May 6, 2022, by Lexi Earl

Take control of your career #4: Writing the narrative of your work

This post is written by Dr Peter Noy, Associate Director of Research for the Future Food Beacon.

Over the last few months I have been giving talks on how to navigate your career to achieve research independence. The single theme that runs throughout these talks is developing a clear narrative for your career story. To have a successful career in research you will have to engage an external audience, and what captures someone’s attention best? A good story. Whether you are engaging with the public, translating your research for business or government, or applying for a job, fellowship or external grant funding, at each career stage you will need a story that excites and demonstrates that you are the right person with the right background to deliver.

Qualitative vs quantitative CVs

My talks are almost certainly influenced by the roll out of UKRI’s narrative CV as an alternative to the traditional CV and builds upon the Royal Society’s Résumé for Researchers. This is a move away for the standard academic CV and the conventions that it established (lists of publications, grant awards, conference presentations etc), which often lacked context and limited the field of view of the reviewer to a narrow range of parameters that were considered evidence of an exceptional researcher. This has led to anxiety in our early career researchers, who ask: “do I have enough publications?”, “are they good enough journals?”, “have I got enough grant funding?” and “what do I need to do more of?”. This old approach lacks the diversity that research needs for innovation and for me, the narrative CV is a welcome change. The narrative CV not only gives applicants the opportunity to include a wider range of activities but it also gives them a canvas to paint a richer version of their story and in particular, the influences that drove them to their project ideas. It is an opportunity to show where, throughout their career, they were influenced and how combinations of experiences have played a part in developing their research interests.

Every career has a story

Having a clear career pathway in research and following it is rare. Most careers have unexpected twists and turns, and new, unseen opportunities arise. This is actually the beauty of research – navigating and stepping into the unexpected and unknown. It is also part of scratching that curiosity itch. Like creating a spin out company because of an exciting commercial opportunity or moving to a role with a funder because you have a chance to change the sector, or taking a career break to work with a stakeholder or policymaker. All of these activities are great moves for exploring opportunities within your career, however, no matter where you end up in your career, stepping back and telling the story of why you got there and how it is important to your research and your ideas is critical. Don’t think that the narrative you have told up until this point is the one you need to live by. You can re-tell your story however you want.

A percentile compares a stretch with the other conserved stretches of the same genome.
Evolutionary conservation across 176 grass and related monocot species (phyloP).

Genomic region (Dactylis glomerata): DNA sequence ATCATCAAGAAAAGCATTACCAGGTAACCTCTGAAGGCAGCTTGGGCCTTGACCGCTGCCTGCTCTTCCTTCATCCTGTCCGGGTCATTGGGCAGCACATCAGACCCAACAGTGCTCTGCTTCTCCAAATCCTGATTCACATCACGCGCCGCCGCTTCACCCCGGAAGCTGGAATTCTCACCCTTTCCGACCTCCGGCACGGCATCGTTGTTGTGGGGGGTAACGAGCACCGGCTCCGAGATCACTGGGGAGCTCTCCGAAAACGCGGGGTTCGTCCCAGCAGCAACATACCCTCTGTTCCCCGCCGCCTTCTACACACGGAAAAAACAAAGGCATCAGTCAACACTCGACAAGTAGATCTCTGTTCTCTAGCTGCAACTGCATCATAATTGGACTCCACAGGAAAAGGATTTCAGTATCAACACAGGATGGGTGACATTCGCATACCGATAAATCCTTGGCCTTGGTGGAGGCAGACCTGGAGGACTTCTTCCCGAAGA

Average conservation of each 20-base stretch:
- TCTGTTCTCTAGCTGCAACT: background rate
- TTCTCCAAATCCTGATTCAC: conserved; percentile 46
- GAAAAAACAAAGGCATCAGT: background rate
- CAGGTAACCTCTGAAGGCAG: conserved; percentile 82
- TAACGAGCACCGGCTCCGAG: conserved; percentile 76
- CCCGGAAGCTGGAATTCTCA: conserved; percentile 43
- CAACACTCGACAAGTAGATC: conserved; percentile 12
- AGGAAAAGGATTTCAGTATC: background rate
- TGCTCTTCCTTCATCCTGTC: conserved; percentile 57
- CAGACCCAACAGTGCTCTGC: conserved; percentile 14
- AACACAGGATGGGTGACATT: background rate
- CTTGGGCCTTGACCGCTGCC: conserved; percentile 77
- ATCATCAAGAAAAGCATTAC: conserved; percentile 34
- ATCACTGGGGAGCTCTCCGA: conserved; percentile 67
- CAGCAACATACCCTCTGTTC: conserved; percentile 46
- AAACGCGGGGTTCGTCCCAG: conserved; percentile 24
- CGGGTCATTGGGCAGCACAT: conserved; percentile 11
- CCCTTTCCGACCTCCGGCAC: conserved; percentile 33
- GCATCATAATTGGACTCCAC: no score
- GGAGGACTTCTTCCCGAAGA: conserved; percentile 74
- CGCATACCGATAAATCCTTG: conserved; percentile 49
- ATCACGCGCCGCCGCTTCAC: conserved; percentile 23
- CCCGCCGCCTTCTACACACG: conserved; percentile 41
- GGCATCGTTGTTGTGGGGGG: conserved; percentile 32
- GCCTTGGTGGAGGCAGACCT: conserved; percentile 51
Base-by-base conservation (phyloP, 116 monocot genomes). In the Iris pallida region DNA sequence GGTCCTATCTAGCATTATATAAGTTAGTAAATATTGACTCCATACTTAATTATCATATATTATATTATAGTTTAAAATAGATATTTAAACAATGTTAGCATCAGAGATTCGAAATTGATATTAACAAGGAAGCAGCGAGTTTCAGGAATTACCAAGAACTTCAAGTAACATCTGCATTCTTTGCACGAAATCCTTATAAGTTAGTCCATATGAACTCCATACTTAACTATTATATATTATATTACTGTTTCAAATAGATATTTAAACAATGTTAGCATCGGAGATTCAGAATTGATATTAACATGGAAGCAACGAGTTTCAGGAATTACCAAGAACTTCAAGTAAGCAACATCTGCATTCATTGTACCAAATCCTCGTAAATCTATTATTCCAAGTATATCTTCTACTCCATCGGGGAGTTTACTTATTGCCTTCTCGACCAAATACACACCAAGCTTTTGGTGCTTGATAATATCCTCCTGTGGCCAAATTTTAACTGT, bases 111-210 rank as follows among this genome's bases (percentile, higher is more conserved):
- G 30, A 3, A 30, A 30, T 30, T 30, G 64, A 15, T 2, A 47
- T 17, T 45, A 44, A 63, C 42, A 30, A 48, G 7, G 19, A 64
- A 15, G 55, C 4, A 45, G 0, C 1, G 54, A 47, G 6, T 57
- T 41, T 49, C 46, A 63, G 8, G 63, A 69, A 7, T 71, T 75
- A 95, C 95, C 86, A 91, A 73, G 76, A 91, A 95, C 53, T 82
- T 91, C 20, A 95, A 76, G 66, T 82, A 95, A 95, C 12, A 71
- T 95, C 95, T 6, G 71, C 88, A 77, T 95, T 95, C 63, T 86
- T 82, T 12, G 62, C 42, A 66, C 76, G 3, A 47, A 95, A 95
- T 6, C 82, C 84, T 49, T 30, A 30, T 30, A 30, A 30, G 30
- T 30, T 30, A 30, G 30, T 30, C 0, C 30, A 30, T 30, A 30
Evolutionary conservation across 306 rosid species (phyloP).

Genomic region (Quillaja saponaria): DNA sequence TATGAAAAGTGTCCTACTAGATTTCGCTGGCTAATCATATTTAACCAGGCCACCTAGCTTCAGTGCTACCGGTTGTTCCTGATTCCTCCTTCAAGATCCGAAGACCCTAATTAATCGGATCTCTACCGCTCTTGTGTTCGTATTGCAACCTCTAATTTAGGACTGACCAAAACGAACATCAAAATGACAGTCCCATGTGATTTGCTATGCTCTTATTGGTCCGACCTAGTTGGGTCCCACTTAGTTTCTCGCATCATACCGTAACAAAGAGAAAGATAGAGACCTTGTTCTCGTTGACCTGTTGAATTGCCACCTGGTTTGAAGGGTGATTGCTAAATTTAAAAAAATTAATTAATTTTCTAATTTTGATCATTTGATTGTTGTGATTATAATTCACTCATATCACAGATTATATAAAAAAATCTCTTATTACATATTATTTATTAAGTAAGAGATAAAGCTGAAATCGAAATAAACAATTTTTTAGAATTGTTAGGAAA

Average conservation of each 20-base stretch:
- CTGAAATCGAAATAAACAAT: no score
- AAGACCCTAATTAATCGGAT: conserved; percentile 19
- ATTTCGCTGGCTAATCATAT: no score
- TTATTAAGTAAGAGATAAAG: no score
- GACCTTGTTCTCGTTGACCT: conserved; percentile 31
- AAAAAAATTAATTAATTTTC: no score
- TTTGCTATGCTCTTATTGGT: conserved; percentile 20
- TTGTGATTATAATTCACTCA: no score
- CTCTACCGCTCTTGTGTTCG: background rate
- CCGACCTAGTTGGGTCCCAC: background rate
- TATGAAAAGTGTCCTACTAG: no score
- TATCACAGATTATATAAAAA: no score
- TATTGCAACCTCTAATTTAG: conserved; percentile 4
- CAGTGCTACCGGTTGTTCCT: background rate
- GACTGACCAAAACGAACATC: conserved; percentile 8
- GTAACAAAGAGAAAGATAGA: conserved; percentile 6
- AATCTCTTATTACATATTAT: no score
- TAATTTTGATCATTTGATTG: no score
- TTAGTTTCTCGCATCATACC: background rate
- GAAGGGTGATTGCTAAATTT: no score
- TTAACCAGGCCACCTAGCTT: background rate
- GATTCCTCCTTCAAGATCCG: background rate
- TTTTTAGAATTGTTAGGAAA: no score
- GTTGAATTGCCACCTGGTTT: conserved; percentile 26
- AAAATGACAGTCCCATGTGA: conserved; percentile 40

My story: from molecular biologist to grant and partnership facilitator

As an example, I’ll talk about my own story. During my first post doc (as a researcher working on markers of the tumour associated vascular system), my story was that I was a molecular biologist looking at the transcriptional regulation of the Vascular Endothelial Growth Factor family in leukaemic stem cells. This exposed me to a world of research looking at vascular plasticity, how the vascular system can be acquired in solid tumours and the role of blood cells and vascular cells in the growth and development of tumours. During my second post-doc (as a researcher working on membrane proteins of blood and endothelial cells involved in heart disease) this story evolved. My training grounded me in immunology and blood cell development, and my post-doctoral research experience investigated vascular cell dysfunction and its role in disease. Then I went for a non-academic role developing grants for the Institutes of Cardiovascular Research and Metabolism and Systems Research. I was able to say that I had an extensive research background in cardiovascular sciences and the role of metabolism in heart disease; I had experience communicating with different audiences (demonstrated through representing the British Heart Foundation at the Conservative party conference amongst other public engagement activities); I had extensive experience writing grants (including successful awards as a post-doc and supporting my post-doctoral supervisors); and I had broad research interests (evidenced by my time as a reviewer for our local ethics panel). This story changed again for my current role and will continue to morph during the next phase of my career.

Tell your story in context for your project

Ultimately, what you should take away is that your story evolves and is constantly evolving. Every experience is a new data point and different data points contribute to different research ideas. Your CV shouldn’t be a static list of achievements, it should be a dynamic narrative that adapts to your project and the opportunity you are targeting. Reviewers will then be able to engage with your story and identify how your career journey has evolved, and that can only be a good thing.

Find more blogs in our ‘Take control of your career series‘.

Posted in Outreach and Engagement